He had struggled with poor vision for more than seven decades.
When Adrian Wood, 71, developed cataracts as a result of Type 2 diabetes, he knew the time had come to act.
But his high prescription of minus 22 and minus 25 meant his case was so complex, he needed the best treatment from an expert in the field of vision correction surgery.
Now, thanks to renowned consultant eye surgeon Milind Pande, medical director of Vision Surgery and Research Centre in East Yorkshire, Mr Wood can see clearly for the first time in his life.
“It is life-changing, absolutely,” Mr Wood said. “When I first had it done and could see clearly, I was so elated and happy.
“My vision is now perfect. I can see from three feet all the way to the sun.”
Mr Wood had worn glasses from the age of three and remembers how his poor vision affected many aspects of his life from the outset, including restricting his ability to play sport.
“At school, we had to sit in alphabetical order and with my surname, I had to sit right at the back and couldn’t see the blackboard,” he said.
He switched to contact lenses at the age of 18 and managed well.
However, his vision would get in the way of his woodworking hobby when dirt and dust would get under his lenses, scratching his eyes.
“It was absolutely excruciating and I’d have to stop, put my glasses on and wait for hours before I could start again,” Mr Wood said.
Diagnosed with Type 2 diabetes around five years ago, Mr Wood, a chartered accountant, went for regular eye tests and was warned he may develop cataracts earlier than most people.
At his last appointment with his optician, Mr Wood, who retired from his business around 18 months ago but still maintained a few clients based in Hull and Beverley, learned that cataracts had formed to such a degree that he would no longer be able to drive.
Living in the coastal village of Mappleton, this was the final straw and he was determined to tackle his vision once and for all to maintain his independence.
“I need to drive because I still have some clients whom I see for half a day each week,” he said. “The village where we live is really very isolated so if you need to go to the shops or the doctors, you need to be able to drive.”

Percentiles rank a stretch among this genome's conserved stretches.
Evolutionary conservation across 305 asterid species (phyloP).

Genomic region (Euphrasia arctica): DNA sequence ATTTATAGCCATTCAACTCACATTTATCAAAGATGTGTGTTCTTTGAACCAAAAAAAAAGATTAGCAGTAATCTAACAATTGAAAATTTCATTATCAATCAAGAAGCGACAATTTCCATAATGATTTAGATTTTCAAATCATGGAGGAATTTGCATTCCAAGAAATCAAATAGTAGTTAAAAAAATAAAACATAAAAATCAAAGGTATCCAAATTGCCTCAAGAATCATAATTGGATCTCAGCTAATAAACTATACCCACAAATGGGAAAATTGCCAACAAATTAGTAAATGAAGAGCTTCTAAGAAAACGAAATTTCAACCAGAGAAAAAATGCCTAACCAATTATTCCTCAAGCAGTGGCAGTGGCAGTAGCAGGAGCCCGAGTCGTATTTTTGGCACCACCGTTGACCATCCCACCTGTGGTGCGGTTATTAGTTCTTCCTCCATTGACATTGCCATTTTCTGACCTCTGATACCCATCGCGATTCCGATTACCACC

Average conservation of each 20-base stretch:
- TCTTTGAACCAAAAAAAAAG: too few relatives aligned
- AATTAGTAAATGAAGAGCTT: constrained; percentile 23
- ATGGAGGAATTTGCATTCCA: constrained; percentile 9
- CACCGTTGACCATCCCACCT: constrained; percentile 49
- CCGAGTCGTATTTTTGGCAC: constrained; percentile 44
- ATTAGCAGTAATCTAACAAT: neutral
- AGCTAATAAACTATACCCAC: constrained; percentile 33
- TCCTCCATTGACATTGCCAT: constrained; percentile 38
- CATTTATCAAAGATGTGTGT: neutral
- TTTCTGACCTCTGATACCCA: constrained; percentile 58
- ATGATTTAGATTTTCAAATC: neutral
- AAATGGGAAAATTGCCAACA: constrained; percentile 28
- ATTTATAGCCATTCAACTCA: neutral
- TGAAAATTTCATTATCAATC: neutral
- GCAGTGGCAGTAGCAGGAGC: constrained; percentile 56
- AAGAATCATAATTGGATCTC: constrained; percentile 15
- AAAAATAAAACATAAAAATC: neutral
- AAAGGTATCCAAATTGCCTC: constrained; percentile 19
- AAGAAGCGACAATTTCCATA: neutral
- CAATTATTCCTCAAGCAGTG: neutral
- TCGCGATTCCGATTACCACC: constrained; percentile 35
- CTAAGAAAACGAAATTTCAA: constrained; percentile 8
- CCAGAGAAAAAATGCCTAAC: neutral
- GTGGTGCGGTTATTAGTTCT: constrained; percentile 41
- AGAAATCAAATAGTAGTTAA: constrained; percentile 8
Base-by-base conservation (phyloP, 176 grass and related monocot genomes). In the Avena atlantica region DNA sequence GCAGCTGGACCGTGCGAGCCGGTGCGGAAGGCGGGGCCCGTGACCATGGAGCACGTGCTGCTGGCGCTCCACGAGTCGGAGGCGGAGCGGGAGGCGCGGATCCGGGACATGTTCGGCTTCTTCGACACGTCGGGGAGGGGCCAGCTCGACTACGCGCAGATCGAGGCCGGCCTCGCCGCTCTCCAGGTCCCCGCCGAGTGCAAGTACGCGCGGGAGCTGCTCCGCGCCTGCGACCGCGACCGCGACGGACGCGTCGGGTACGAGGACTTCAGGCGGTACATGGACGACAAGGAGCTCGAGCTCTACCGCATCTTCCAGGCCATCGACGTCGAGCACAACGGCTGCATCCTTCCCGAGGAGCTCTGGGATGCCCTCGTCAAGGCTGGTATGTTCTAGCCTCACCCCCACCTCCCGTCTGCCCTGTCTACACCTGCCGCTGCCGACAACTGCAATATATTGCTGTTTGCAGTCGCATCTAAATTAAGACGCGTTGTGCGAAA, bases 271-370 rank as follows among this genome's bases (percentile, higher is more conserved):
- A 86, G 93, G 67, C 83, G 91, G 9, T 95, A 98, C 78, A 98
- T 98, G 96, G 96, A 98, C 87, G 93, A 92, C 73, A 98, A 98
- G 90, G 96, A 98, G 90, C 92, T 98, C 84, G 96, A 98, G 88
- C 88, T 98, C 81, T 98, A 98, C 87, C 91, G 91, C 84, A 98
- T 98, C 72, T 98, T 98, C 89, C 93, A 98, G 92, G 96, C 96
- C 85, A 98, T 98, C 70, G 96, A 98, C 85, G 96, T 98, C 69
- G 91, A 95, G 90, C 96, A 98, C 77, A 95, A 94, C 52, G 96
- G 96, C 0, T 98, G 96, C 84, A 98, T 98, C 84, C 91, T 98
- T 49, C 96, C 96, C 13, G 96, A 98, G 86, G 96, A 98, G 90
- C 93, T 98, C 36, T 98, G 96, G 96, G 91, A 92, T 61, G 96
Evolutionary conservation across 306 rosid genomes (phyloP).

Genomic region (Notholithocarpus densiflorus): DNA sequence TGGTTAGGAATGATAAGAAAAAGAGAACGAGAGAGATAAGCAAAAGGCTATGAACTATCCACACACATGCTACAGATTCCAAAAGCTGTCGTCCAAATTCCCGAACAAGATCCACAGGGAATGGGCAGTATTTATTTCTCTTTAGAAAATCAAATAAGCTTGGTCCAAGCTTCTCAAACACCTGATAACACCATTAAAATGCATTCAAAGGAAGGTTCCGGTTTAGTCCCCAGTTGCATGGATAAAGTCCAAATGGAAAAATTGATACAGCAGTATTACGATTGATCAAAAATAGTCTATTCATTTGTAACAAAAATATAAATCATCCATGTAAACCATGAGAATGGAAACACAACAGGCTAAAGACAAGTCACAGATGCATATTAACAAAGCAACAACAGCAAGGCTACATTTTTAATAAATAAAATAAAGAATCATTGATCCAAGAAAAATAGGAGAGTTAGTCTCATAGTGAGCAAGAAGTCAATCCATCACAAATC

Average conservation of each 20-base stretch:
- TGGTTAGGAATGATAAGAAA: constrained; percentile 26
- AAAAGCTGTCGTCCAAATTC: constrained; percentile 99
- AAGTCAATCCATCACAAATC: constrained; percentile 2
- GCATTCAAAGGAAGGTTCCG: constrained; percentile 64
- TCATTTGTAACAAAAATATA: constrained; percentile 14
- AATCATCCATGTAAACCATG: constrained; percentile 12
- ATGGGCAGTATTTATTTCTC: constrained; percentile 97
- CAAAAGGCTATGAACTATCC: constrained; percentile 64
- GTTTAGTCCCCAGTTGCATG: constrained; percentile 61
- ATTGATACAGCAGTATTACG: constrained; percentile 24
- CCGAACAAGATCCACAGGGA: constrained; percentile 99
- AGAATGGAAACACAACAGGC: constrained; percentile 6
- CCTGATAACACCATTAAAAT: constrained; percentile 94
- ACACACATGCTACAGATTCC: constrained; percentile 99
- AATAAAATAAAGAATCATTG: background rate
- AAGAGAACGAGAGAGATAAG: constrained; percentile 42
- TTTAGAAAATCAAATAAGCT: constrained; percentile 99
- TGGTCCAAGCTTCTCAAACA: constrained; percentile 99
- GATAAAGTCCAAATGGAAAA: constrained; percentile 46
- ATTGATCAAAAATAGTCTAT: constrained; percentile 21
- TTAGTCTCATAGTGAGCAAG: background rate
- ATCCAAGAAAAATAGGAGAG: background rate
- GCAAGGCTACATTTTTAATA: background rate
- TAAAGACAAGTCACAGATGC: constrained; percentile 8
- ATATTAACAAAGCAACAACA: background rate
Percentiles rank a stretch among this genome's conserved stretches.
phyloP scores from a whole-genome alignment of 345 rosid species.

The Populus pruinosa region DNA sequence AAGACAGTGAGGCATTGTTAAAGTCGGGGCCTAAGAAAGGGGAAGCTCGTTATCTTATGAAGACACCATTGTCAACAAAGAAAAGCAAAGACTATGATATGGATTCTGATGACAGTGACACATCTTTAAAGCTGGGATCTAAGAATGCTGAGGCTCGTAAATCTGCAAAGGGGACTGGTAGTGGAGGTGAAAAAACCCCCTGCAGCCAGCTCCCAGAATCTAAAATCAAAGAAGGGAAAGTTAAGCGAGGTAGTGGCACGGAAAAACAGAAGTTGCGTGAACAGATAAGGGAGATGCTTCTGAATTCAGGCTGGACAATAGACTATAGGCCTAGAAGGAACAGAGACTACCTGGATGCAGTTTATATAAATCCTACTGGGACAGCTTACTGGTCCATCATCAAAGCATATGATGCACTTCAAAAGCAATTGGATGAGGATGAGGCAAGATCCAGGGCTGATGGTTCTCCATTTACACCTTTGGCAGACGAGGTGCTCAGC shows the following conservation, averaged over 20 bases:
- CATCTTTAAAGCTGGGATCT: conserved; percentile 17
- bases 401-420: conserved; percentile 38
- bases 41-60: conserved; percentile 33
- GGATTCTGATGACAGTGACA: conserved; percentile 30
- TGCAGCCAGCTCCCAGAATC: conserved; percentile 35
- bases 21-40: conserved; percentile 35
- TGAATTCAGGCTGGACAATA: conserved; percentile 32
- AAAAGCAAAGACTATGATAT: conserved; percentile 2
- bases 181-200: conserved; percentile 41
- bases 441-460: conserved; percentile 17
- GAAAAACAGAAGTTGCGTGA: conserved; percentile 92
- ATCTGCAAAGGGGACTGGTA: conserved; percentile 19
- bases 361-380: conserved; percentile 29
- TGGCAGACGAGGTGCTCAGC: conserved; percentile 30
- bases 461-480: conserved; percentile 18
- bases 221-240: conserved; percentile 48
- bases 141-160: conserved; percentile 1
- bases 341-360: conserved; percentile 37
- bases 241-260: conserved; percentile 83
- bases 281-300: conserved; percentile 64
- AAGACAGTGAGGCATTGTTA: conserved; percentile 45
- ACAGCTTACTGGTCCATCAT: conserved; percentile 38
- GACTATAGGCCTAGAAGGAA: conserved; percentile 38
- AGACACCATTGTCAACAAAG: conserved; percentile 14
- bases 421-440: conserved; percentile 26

Mr Pande and Vision Surgery and Research Centre came highly recommended and Mr Wood set off for his appointment at Spire Hospital in Anlaby.
Mr Wood said: “When I saw Mr Pande, he was very reassuring and calm. He was matter of fact and told me right away that I had very special eyes. In fact, he told me my eyes were unique.”
With such a high prescription, Mr Pande had to source bespoke lenses for Mr Wood to replace his existing lenses, removing the problem of the cataracts and correcting his vision at the same time.
Mr Pande said: “It is possible, even when patients have very high prescriptions, to correct it at the same time as removing the cataracts.
“The results are dramatic for someone like Mr Wood, who has been unable to see without the use of glasses for such a long time.”
Mr Wood was astounded to discover he could read car registration plates from some distance away around half an hour after surgery as he was driven home.
His vision has continued to improve and his prescription is now minus 0.25 in one eye and minus 0.5 in the other.
He now enjoys his woodwork hobby to the full without any risk of dust scratching his lenses, and is looking forward to travelling to Canada with wife Helen to see their 20 month-old grand-daughter Isabella for Christmas.
“I have a pair of glasses I use for driving and one for reading but I can live with that,” he said. “There has been a remarkable improvement.
“My message to anyone considering surgery is quite simply this – don’t hesitate. I wish I’d done it when I was 18.”
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